Simply carrying a camera around with me causes me to see things in a different way. I find that I start to notice details, interesting textures, plays of light and shadow, unusual shapes. I become a little more aware of the space around and between things. I frame everything in my mind as I move, searching for interesting compositions. The photograph I eventually take is only the last of a hundred that passed through my mind's eye before I actually pressed the shutter.
Carrying a camera makes me conscious of the act of really seeing what's around me. And man, have you looked around lately? There are some interesting things to see.
I finally caved and bought a DSLR. I put it off for a long time because of the expense. It seems like such a crazy extravagance. But considering how much satisfaction and inspiration I get from playing with it, perhaps it's not actually so superfluous.
I've only been out a couple times with it so far, just wandering aimlessly for the sole purpose of finding some interesting pictures to take, but it already feels like I'm getting to know the city better. Instead of just walking from point A to point B, lost in my thought, I'm actually paying attention. Seeing the streets I walk down, noticing the buildings, realizing how this place connects to that place. Forming a more substantial map in my head of how it all fits together. And the feeling of coming to know this city I live is a satisfying one.
The DSLR encourages experimentation, and that's what I love about it. Because you can snap away, hundreds at a time with no need to buy or print film, you start to get adventurous. What happens if you set the ISO to this and the f stop to this? What if you focus over there? What if you move the camera while you expose? What if you make this exposure way too long on purpose? You can shoot over and over, playing with the settings and seeing, immediately, the effects of each tweak. You can shoot until you get something you like, and simply discard all the failures. These are the reasons I bought a DSLR, and it was totally worth it.
It does give me the itch to get back to shooting actual film at some point, though. I'm a total tech geek, and I love gadgets as much as the next guy. I've been working on computers all my life and definitely appreciate the power and flexibility of tools like Photoshop. But I've got a soft spot for film. Film is substantial, it's physical. You get your hands on it and you get some paper and chemicals and light and you craft an actual physical object. Like any physical art it can be imbued with those touches and imperfections and happy accidents that are as unique as the fingerprints of the pair of hands that made them.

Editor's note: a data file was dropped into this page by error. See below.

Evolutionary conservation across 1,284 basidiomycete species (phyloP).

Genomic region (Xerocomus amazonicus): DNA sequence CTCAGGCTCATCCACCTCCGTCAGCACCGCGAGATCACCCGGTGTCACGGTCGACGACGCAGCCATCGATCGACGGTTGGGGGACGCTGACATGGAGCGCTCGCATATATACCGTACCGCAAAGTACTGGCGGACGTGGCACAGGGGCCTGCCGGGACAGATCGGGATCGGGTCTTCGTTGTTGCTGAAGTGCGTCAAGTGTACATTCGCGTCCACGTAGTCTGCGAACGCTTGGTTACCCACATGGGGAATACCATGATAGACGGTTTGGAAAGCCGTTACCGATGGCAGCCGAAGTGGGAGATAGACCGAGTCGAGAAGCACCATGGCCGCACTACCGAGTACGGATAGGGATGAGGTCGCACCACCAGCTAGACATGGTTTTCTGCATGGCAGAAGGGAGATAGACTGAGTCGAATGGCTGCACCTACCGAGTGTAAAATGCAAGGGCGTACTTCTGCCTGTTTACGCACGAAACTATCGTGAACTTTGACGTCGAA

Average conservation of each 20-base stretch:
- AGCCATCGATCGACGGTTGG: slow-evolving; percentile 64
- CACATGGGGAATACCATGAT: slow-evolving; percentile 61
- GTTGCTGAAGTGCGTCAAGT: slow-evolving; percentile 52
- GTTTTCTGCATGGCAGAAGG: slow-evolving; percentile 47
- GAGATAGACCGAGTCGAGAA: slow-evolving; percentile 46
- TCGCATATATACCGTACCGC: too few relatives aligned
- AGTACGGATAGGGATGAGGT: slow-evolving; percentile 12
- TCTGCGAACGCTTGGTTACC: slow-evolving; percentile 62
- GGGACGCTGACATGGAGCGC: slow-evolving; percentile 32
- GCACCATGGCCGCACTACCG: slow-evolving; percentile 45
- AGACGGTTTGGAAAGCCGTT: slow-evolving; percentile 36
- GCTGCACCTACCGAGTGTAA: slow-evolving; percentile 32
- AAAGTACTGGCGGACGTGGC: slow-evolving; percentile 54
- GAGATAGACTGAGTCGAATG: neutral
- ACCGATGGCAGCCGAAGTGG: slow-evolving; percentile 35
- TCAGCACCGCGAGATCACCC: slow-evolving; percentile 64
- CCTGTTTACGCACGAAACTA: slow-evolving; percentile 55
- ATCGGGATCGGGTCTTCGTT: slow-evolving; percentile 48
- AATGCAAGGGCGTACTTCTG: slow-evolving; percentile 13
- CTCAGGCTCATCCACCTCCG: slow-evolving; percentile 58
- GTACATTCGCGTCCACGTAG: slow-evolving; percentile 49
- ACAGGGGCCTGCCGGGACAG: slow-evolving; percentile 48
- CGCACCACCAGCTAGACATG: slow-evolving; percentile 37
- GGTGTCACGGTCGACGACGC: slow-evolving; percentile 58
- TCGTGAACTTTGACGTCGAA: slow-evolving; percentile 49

The digital, on the other hand, feels colder and more mechanical to me. I'm less impressed with gorgeous digital shots, because the cameras are so sophisticated and capable that sometimes it seems like the shooter doesn't need to do that much except point them in the right direction. If you want the kind of interesting visual flukes that can crop up in film printing - vignetting, odd areas of over or under exposure, the gritty noise of dust and scratches getting in there somewhere in the process - you have to mimic them with a Photoshop filter, and they're no longer happy accidents but design choices that can be tweaked and adjusted until they look ideal. And since there is no roll of film imposing any limit, you can snap away, hundreds of pictures at a time - no longer watching for and snatching out that one paticular moment but shooting all of them non-stop and then sifting through afterward for the keepers.
A film photograph feels like art, a digital photograph feels like documentation. At least some of the time.
I think my ideal scenario is to use the digital format to learn and become a more competant photographer, and then take that knowledge and apply it to shooting and printing film. When it comes to art, sometimes it's just way more satisfying to get your hands on it and make something real.